Last week, the National Tax Bureau released its annual list of the country’s top tax-payers, and at the summit of the pile of show business personalities was Masahiro Nakai, the self-effacing leader of the boy group SMAP. Nakai’s high salary is easy to understand: He appears in at least a half-dozen TV commercials and is the host of three very popular variety shows.

This week, he adds a fourth show to that list, “Wakachuki” (Nippon TV; Sundays, 10:30 p.m.), which is a revival of a show that Nakai and his co-host, veteran announcer Hitoshi Kusano, appeared in several years ago. The new version’s title is a kind of contraction of the earlier series’ title, which was “Wakarete mo Chuki-na Hito (The Person I Still Love, Though We Broke Up).” The use of the baby word chuki for the more standard suki gives a good indication of the program’s tone. The concept is dead simple. Nakai and Kusano interview “unique” couples who either talk about their relationship problems or relate funny, bizarre or salacious details about their love life.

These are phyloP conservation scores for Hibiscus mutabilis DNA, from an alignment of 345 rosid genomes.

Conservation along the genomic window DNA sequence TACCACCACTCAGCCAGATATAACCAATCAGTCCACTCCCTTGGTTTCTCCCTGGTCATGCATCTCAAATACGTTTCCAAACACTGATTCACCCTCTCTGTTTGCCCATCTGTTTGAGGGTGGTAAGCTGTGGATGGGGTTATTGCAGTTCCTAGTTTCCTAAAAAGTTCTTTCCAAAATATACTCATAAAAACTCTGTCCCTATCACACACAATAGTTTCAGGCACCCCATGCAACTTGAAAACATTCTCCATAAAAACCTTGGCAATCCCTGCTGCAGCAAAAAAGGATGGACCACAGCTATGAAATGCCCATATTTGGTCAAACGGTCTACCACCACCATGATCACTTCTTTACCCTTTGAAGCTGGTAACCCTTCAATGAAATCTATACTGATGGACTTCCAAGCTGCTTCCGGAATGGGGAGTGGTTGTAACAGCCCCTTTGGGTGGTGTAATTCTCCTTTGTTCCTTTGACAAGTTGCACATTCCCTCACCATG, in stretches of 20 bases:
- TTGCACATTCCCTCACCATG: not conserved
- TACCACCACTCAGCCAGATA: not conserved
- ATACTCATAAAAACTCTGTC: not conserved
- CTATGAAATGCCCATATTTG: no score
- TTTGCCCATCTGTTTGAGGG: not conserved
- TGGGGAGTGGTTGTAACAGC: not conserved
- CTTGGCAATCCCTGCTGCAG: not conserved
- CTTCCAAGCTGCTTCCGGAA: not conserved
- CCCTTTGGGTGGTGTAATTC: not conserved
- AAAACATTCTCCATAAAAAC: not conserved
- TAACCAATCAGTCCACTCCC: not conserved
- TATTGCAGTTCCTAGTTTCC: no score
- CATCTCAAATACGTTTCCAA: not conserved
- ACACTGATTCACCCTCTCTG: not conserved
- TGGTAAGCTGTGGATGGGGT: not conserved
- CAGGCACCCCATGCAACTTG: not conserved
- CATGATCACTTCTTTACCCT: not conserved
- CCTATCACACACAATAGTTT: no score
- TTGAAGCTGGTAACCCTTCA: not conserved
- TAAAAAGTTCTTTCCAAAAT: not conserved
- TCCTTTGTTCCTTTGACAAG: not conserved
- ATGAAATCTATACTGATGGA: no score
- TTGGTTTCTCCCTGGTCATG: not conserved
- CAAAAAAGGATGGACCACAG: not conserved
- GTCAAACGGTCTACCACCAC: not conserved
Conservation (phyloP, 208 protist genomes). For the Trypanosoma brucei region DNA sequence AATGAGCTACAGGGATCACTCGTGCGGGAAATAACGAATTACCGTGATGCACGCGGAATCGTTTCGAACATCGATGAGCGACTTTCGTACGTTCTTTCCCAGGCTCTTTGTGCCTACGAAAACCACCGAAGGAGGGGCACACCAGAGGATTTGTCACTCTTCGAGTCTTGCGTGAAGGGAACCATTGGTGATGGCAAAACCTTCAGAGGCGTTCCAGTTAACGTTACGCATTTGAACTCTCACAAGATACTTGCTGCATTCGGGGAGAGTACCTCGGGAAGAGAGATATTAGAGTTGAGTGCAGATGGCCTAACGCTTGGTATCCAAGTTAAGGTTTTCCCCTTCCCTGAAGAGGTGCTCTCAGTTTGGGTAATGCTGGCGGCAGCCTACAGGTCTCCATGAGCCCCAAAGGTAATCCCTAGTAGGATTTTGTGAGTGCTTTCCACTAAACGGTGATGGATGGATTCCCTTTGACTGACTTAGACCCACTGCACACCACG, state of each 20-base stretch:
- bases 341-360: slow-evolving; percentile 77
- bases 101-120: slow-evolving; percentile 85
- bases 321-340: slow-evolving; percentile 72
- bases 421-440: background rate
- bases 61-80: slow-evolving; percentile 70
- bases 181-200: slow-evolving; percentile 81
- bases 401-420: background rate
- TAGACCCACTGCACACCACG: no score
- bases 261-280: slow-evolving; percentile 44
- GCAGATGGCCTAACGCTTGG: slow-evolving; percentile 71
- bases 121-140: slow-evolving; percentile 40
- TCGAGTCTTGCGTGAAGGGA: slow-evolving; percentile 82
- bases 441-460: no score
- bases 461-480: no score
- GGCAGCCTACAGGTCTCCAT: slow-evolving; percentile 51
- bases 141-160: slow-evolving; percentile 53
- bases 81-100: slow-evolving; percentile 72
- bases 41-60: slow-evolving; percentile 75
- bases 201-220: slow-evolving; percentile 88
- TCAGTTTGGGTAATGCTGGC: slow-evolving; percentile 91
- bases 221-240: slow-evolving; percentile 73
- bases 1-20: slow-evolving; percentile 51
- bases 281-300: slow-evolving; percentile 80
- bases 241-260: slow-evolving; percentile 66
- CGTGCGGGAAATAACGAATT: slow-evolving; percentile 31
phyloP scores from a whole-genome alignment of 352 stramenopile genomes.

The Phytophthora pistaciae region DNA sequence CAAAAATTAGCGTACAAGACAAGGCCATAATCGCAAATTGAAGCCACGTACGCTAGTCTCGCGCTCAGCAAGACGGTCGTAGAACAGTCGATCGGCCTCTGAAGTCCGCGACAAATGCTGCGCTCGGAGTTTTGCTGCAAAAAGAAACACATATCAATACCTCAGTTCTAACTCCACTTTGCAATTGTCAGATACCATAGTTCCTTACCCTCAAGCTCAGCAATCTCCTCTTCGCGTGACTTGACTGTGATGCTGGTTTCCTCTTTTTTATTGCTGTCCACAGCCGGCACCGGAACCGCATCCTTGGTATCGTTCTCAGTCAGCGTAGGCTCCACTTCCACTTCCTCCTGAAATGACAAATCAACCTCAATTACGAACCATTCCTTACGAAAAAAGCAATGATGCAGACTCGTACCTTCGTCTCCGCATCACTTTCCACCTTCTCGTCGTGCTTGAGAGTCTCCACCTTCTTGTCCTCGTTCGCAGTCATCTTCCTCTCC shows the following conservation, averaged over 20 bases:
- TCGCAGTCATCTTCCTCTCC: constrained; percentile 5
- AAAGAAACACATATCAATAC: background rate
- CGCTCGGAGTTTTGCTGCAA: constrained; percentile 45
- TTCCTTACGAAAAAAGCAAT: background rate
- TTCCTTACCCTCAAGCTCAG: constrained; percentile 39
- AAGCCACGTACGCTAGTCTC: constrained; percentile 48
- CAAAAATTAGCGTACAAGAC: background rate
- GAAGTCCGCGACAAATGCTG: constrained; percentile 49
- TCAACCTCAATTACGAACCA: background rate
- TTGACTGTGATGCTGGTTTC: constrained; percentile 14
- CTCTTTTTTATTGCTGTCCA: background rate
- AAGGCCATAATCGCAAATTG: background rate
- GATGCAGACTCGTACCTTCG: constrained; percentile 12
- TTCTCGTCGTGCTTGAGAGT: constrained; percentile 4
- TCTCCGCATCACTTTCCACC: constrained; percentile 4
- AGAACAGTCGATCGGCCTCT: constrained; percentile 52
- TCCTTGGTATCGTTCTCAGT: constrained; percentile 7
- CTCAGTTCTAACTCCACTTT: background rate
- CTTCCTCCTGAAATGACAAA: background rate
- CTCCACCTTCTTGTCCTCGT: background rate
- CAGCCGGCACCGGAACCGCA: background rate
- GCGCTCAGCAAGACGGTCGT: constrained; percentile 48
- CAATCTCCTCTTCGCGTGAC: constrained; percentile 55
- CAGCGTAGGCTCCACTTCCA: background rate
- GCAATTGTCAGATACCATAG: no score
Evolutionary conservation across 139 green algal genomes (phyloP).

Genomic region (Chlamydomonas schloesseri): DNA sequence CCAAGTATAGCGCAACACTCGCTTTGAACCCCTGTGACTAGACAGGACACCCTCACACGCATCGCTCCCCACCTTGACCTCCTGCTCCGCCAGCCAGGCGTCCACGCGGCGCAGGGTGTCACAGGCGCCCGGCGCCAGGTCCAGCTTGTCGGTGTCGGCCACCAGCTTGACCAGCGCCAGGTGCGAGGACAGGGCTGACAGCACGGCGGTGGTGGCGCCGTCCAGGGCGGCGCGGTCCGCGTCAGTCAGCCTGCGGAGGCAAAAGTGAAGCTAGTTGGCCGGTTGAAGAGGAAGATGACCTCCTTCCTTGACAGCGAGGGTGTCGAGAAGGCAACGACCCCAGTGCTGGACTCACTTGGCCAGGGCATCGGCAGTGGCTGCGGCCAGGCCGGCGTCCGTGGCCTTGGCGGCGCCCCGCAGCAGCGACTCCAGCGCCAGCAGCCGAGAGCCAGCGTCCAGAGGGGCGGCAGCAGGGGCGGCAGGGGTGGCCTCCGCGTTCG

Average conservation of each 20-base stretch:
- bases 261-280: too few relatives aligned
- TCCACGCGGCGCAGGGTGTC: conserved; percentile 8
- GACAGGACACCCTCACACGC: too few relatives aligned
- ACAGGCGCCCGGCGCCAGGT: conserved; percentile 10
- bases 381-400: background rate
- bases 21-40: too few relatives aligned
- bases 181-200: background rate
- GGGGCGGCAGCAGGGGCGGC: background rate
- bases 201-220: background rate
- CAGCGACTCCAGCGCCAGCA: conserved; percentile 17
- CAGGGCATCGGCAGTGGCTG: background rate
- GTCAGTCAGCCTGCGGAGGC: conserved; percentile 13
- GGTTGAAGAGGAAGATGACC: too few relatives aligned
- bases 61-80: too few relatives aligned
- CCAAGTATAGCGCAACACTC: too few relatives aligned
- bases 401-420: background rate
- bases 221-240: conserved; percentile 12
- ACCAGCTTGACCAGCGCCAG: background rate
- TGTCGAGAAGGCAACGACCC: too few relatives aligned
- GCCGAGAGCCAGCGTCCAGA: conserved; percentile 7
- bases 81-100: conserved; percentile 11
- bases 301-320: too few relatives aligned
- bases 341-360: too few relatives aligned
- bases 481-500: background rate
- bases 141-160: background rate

Unable to view this article?

This could be due to a conflict with your ad-blocking or security software.

Please add japantimes.co.jp and piano.io to your list of allowed sites.

If this does not resolve the issue or you are unable to add the domains to your allowlist, please see out this support page.

We humbly apologize for the inconvenience.

In a time of both misinformation and too much information, quality journalism is more crucial than ever.
By subscribing, you can help us get the story right.